The concept of transmitting information from one chaotic system to another derives from the observation of the synchronization of two chaotic systems. Having developed two chaotic systems that can be synchronized, scientists can modulate on one phase signal the information to be transmitted, and subtract (demodulate) the information from the corresponding phase signal of the coupled chaotic system.
Chaos Applications in Telecommunications demonstrates this technique in various applications of communication systems. This book details methods of transmitting information at much higher levels of security than what is available by current techniques. Following a detailed introduction, the book demonstrates how chaotic signals are generated and transmitted. It then details the design of chaotic transmitters and receivers, and describes chaos-based modulation and demodulation techniques. The text describes how a chaos-based spreading sequence outperforms classical pseudorandom sequences in selective and nonselective channels. It also develops channel equalization techniques designed for chaotic communications systems by applying knowledge of systems dynamics, linear time-invariant representations of chaotic systems, and symbolic dynamics representations of chaotic systems. The final chapter explains a specific application for optical communications.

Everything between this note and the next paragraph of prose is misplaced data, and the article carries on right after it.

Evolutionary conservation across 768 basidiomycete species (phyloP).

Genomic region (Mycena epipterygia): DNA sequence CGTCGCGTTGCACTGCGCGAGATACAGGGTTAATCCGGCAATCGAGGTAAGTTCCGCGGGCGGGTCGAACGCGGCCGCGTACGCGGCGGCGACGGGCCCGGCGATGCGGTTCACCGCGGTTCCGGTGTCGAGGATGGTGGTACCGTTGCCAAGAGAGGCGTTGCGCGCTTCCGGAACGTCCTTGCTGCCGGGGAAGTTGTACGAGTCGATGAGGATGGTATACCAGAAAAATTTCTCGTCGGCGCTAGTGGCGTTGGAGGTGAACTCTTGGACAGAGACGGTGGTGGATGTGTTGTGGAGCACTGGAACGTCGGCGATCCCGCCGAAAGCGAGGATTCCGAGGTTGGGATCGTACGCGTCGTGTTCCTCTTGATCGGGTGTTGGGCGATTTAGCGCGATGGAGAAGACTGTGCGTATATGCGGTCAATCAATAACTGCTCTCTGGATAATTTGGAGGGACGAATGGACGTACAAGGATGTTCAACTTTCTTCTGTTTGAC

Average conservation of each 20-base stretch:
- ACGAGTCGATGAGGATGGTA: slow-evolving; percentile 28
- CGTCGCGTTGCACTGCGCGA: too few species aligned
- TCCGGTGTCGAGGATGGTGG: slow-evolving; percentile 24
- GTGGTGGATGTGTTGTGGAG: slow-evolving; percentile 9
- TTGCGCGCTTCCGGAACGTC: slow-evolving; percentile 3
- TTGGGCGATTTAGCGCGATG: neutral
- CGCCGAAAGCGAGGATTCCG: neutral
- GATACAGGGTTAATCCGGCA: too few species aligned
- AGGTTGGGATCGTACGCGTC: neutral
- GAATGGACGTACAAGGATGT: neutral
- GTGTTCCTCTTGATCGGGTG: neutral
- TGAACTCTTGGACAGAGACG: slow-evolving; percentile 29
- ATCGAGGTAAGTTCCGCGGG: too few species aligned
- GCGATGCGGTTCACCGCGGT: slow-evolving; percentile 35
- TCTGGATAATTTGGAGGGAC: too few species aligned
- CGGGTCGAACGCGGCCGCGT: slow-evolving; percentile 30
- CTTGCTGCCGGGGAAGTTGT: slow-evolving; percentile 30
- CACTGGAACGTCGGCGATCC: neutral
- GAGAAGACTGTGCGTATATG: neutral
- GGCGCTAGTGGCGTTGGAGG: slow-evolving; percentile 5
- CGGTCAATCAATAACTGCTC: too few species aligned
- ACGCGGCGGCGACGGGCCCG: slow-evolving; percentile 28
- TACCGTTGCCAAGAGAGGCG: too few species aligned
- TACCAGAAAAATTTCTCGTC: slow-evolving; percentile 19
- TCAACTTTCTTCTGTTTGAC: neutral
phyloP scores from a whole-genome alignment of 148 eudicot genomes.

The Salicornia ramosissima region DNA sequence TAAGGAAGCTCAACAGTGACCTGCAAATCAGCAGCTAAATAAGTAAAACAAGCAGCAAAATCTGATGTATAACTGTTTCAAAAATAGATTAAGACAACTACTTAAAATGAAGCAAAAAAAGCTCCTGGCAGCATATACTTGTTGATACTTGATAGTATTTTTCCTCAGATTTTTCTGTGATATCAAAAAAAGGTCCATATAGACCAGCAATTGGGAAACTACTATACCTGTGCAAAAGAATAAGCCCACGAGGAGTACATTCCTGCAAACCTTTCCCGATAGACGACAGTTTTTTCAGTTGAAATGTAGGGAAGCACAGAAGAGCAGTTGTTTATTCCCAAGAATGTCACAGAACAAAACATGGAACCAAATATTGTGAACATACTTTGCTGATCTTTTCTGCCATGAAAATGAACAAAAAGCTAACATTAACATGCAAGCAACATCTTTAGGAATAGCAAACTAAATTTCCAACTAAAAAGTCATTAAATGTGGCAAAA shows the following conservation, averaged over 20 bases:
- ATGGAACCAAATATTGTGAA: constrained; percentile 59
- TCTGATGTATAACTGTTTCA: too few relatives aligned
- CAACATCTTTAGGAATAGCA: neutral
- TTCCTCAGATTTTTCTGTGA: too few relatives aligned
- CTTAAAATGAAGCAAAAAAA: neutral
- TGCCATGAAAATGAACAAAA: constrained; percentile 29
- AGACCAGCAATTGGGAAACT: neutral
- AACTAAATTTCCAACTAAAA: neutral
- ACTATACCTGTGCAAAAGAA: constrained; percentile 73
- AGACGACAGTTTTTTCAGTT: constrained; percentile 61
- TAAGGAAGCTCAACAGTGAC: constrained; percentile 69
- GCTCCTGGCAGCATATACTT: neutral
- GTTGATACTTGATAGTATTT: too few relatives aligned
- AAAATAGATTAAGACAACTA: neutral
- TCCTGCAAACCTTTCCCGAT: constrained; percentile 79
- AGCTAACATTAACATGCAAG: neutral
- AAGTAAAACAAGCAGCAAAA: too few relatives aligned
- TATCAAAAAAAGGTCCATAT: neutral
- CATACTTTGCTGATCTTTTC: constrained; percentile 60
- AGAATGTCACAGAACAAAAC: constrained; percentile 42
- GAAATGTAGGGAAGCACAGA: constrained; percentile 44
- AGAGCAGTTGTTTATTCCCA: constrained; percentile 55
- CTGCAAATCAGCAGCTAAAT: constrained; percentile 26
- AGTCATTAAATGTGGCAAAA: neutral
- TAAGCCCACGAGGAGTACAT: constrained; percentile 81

This volume provides the essential information for those who want an integrated view of how an established concept such as chaos can open new roads in the communications and security fields.
Chaotic Signal Generation and Transmission
Antonio Cândido Faleiros,Waldecir João Perrella,Tânia
Nunes Rabello,Adalberto Sampaio Santos, and
Chaotic Transceiver Design
Chaos-Based Modulation and Demodulation
Francis C.M. Lau and Chi K. Tse
A Chaos Approach to Asynchronous DS-CDMA
S. Callegari, G. Mazzini, R. Rovatti, and G. Setti
Channel Equalization in Chaotic Communication
Optical Communications using Chaotic
Gregory D. VanWiggeren
Fundamental Concepts of the Theory of
Chaos and Fractals
Mathematical Models of Chaos
Christos H. Skiadas